David Garrison. Wigtake Resources, 2014.
—Reviewed by Larry Vanderaa, missionary for more than forty years in West Africa, currently working among the Muslim Fulani.
How about some refreshing news from the Muslim world? This book delivers. David Garrison claims that from the days of Mohammad to 1960, only two movements towards Christ developed in the Muslim world. In the latter half of the twentieth century, eleven new movements appeared. Since 2000, he claims that sixty-nine new movements have arisen! Researchers could quibble with the numbers and his definition of a movement, but this is yet another voice that Muslims are increasingly considering the claims of Christ.
For his analysis, Garrison creates nine geographical ‘rooms’ in the ‘house of Islam.’ In some of the rooms, interviews of new, baptized believers are recounted. These interviews form the core strength of this book. Even though the book does not promote a particular strategy, many of these new believers are to one degree or another close to their Muslim roots. Here we meet genuine ’insiders,’ although they may not exactly fit what those on either side of the Insider Movement discussion expect. Garrison writes, “Many sincere Muslim-background followers of Christ may not fit into the predominant expressions of the Christian religion today…these movements may be forming new expressions of Christian faith…” (p. 35).
For example: “’Jalal, who is Jesus to you?’ ‘Jesus is my life…He is God” (p.197). “We have now formed a madras just for training Isai mawlanas. Now we have many Isai mawlanas who can use the Qur’an to bring other Muslims to faith in Isa and then use the Injil to disciple them” (p. 120). “Why do you not leave the mosque…?’ ‘To reach others! If we create another faith community outside the mosque, there will be a gap between us and the lost. Instead, we insert Jesus into all our Muslim practices” (p. 75).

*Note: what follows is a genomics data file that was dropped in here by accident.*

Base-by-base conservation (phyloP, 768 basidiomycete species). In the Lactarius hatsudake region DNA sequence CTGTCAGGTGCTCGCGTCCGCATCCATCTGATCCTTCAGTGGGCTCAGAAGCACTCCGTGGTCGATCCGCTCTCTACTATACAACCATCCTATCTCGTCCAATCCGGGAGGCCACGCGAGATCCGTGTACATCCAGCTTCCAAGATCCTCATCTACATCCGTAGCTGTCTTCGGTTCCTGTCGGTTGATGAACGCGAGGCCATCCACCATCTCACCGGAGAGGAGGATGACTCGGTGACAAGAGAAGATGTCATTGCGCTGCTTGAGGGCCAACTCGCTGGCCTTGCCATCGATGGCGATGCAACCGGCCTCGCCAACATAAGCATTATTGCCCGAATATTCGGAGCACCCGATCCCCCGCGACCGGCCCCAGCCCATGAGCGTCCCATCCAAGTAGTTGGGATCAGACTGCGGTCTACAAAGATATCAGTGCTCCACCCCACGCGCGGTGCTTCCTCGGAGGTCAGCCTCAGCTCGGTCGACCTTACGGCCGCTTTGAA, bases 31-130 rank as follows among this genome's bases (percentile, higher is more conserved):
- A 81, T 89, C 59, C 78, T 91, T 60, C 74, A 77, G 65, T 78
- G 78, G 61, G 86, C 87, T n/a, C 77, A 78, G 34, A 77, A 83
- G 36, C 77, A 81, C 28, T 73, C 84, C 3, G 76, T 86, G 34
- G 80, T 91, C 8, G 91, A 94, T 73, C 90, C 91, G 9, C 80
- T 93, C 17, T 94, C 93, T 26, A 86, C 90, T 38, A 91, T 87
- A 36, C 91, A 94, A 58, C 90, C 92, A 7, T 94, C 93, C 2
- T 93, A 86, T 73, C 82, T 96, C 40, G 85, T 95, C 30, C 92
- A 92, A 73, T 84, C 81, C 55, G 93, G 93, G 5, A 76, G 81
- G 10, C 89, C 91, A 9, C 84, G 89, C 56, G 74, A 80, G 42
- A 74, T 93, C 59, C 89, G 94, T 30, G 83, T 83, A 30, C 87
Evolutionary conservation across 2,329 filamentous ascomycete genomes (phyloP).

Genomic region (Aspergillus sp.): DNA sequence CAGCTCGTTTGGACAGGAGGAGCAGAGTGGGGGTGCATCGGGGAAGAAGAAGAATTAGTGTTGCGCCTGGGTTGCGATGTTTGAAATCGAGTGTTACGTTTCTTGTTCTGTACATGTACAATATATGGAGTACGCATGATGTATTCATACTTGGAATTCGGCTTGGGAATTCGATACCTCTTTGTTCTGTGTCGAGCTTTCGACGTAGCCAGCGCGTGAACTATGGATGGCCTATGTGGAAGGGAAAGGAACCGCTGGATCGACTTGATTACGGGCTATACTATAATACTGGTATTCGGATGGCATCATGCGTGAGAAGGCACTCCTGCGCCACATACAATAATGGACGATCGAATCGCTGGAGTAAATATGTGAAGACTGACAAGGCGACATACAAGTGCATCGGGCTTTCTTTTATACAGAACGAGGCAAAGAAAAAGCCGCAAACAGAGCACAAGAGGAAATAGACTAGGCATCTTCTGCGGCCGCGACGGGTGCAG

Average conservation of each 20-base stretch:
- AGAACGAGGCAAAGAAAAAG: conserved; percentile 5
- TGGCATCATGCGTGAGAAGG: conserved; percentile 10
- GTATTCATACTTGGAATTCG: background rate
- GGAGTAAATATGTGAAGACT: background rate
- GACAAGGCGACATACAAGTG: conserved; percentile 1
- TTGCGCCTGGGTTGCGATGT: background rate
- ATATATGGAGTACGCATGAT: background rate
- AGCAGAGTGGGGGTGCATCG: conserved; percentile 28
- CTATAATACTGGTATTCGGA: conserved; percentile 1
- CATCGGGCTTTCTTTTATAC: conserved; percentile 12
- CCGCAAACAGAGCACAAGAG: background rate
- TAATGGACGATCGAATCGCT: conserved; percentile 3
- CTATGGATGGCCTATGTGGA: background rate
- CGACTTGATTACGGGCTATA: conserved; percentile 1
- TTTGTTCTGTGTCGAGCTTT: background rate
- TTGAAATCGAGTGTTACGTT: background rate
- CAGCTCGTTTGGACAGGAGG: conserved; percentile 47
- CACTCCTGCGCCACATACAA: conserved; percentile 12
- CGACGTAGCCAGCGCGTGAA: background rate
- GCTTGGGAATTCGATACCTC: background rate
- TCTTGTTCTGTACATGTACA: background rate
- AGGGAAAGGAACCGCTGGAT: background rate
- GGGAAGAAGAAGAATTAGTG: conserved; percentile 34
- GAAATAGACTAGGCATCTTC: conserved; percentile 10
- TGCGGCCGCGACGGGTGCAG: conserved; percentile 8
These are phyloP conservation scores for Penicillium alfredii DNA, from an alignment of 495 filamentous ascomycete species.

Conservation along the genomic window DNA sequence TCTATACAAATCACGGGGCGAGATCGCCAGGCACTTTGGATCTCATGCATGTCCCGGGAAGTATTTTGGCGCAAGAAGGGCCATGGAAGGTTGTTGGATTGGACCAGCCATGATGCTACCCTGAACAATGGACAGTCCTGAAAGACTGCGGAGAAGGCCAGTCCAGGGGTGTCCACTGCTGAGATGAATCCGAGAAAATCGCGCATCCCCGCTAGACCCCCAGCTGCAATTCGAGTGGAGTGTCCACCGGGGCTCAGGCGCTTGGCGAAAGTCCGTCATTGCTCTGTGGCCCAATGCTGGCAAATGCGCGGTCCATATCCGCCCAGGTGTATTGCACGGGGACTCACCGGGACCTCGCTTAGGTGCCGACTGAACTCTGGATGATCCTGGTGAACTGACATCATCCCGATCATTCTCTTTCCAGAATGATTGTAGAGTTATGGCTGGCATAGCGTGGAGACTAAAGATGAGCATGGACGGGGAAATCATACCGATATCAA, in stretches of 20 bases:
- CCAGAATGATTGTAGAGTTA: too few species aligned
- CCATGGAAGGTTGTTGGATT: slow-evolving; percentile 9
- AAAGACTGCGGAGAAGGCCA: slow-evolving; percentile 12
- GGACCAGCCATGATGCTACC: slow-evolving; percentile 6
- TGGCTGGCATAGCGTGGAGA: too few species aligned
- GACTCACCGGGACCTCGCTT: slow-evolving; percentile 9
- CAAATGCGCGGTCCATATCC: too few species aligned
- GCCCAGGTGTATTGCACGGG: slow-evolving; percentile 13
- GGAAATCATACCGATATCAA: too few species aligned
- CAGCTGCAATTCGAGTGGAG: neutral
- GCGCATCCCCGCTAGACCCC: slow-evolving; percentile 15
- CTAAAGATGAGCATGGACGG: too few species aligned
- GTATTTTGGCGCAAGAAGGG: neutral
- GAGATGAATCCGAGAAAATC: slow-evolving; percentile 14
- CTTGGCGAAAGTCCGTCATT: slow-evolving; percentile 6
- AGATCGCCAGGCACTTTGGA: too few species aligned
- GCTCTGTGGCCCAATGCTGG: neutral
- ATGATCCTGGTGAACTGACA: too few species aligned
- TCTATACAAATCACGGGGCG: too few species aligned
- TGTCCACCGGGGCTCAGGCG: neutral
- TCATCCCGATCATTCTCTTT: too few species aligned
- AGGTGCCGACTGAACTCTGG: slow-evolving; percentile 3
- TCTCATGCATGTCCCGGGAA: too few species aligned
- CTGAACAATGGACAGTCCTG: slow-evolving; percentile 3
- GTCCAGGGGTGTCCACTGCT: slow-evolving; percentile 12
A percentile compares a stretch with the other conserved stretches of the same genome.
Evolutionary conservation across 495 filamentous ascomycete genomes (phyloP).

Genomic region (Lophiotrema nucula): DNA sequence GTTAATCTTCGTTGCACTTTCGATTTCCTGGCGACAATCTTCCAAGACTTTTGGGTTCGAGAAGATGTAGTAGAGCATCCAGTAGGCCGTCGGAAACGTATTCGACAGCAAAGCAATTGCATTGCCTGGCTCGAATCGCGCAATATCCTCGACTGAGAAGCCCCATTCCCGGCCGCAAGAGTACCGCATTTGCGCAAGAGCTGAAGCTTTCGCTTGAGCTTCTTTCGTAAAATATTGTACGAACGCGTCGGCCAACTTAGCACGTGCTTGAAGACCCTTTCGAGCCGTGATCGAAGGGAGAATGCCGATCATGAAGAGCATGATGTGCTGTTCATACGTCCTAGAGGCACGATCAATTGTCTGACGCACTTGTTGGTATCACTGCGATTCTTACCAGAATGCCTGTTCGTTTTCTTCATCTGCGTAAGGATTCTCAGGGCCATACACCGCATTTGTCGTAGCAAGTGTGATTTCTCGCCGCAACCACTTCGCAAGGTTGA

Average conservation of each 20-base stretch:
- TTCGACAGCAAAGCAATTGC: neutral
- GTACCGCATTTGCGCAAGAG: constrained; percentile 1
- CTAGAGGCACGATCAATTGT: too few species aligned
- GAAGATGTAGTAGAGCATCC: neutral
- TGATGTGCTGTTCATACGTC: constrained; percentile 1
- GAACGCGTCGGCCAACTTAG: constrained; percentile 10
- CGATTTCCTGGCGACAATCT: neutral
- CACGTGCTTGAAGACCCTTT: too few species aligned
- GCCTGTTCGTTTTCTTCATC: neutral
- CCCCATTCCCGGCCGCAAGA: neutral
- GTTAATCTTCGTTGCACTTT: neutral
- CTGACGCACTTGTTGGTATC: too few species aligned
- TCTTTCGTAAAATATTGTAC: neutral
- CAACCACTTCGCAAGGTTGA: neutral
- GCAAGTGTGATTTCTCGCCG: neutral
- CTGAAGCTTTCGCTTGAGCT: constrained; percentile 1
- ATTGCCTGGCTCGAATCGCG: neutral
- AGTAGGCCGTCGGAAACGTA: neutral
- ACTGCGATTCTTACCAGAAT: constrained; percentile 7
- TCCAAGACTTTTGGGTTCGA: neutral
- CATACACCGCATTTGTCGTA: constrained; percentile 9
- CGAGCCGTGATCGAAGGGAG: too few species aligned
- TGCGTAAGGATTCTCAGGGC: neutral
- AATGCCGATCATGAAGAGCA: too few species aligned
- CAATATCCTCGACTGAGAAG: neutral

Garrison’s final analysis, however, falls a bit short. Chapter fourteen poses this question: “How and why are these Muslim movements taking place today?” Much of his analysis is evangelical boilerplate concerning the role of faith, prayer, Holy Spirit, long-term witness, etc. But these are ingredients of all movements towards Christ. The question is ’why today?‘ He does take note of two unique factors: the advent of new strategies and a greater willingness for missionaries to permit indigenous expression and control.
Garrison misses the relevance of what may be the most critical factor: the socio-religious upheaval sweeping the Muslim world. As some have noted, Islam is at war with itself; the very soul of Islam is up for grabs. This is no accident. God does not only work through missionaries and in the hearts of the lost, while socio-religious upheaval is due to ’secular‘ forces. These are not parallel lines, running coincidentally side by side. God works all angles. He prepared Paul’s context and his ready-for-conversion audiences as well as whole animist societies in the twentieth century. God can use Romans and colonialists just as well as missionaries. We missionaries are quite simply one subplot in a larger drama, reaping what God hath wrought as he rebuilds his kingdom.